Tagged with subjects: • Alexandria, Alexandrian • Alexandrian Martyrs, Acts of the
Found in books: Lampe (2003), Christians at Rome in the First Two Centuries: From Paul to Valentinus, 248; Salvesen et al. (2020), Israel in Egypt: The Land of Egypt as Concept and Reality for Jews in Antiquity and the Early Medieval Period, 350
4.2.2 For in Alexandria and in the rest of Egypt, and also in Cyrene, as if incited by some terrible and factious spirit, they rushed into seditious measures against their fellow-inhabitants, the Greeks. The insurrection increased greatly, and in the following year, while Lupus was governor of all Egypt, it developed into a war of no mean magnitude.'' None
|28. None, None, nan (4th cent. CE - 5th cent. CE)
Tagged with subjects: • Alexandrian literature
Found in books: Konig and Wiater (2022), Late Hellenistic Greek Literature in Dialogue, 209; König and Wiater (2022), Late Hellenistic Greek Literature in Dialogue, 209
|29. Anon., Letter of Aristeas, 30-32, 84-91, 121-122, 177, 308-310, 312-316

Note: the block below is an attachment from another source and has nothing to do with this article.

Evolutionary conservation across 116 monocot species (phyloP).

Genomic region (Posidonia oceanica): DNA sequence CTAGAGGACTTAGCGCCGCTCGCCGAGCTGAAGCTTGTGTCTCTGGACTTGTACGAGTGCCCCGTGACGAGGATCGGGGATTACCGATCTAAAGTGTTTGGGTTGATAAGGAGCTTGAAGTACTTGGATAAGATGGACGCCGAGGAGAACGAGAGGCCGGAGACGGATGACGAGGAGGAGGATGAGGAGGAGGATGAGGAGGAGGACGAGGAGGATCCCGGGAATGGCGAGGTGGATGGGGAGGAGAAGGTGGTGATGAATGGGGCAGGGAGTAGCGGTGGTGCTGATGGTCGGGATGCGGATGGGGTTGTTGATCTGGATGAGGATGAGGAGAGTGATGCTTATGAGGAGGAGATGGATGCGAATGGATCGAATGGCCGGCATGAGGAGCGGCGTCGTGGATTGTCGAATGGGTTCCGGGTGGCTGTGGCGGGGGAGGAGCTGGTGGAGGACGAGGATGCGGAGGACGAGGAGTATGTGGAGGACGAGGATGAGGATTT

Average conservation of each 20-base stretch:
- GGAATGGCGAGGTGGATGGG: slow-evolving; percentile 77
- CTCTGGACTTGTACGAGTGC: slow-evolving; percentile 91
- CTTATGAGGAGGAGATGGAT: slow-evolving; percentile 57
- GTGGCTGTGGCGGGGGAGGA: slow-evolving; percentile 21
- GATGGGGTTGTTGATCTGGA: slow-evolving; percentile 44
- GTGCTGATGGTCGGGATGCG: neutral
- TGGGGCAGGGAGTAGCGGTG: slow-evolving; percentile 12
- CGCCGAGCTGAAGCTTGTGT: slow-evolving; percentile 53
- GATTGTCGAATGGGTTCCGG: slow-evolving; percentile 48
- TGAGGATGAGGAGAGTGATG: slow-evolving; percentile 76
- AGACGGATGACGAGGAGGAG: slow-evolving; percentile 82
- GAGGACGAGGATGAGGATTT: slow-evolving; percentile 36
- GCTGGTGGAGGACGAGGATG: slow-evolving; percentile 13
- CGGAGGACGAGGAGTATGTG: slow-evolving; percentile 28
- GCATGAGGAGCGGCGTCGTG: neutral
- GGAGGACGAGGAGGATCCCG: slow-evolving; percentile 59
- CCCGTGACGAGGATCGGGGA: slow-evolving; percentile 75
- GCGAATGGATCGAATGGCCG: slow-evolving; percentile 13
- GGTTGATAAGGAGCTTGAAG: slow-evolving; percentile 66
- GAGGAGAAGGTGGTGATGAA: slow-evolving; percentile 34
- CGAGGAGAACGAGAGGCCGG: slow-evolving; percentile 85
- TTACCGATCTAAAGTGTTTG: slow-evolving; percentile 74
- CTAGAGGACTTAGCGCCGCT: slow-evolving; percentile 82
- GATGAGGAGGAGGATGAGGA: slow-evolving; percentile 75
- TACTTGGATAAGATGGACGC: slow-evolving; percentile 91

Tagged with subjects: • Alexandrian Jewry • Alexandrian, Jews/Jewry • Alexandrian, community (Jewish) • Jews, Alexandrian • Judaism, Alexandrian • Letter of Aristeas, inclusion of Jewish law into Alexandrian library • Ps.-Orpheus, Alexandrian provece • reader, Alexandrian
Found in books: Beyerle and Goff (2022), Notions of Time in Deuterocanonical and Cognate Literature, 30; Levine (2005), The Ancient Synagogue, The First Thousand Years, 89, 146; Niehoff (2011), Jewish Exegesis and Homeric Scholarship in Alexandria, 20, 31, 32, 34, 35; Piotrkowski (2019), Priests in Exile: The History of the Temple of Onias and Its Community in the Hellenistic Period, 183, 195, 249; Potter Suh and Holladay (2021), Hellenistic Jewish Literature and the New Testament: Collected Essays, 48; Schliesser et al. (2021), Alexandria: Hub of the Hellenistic World. 36, 234, 235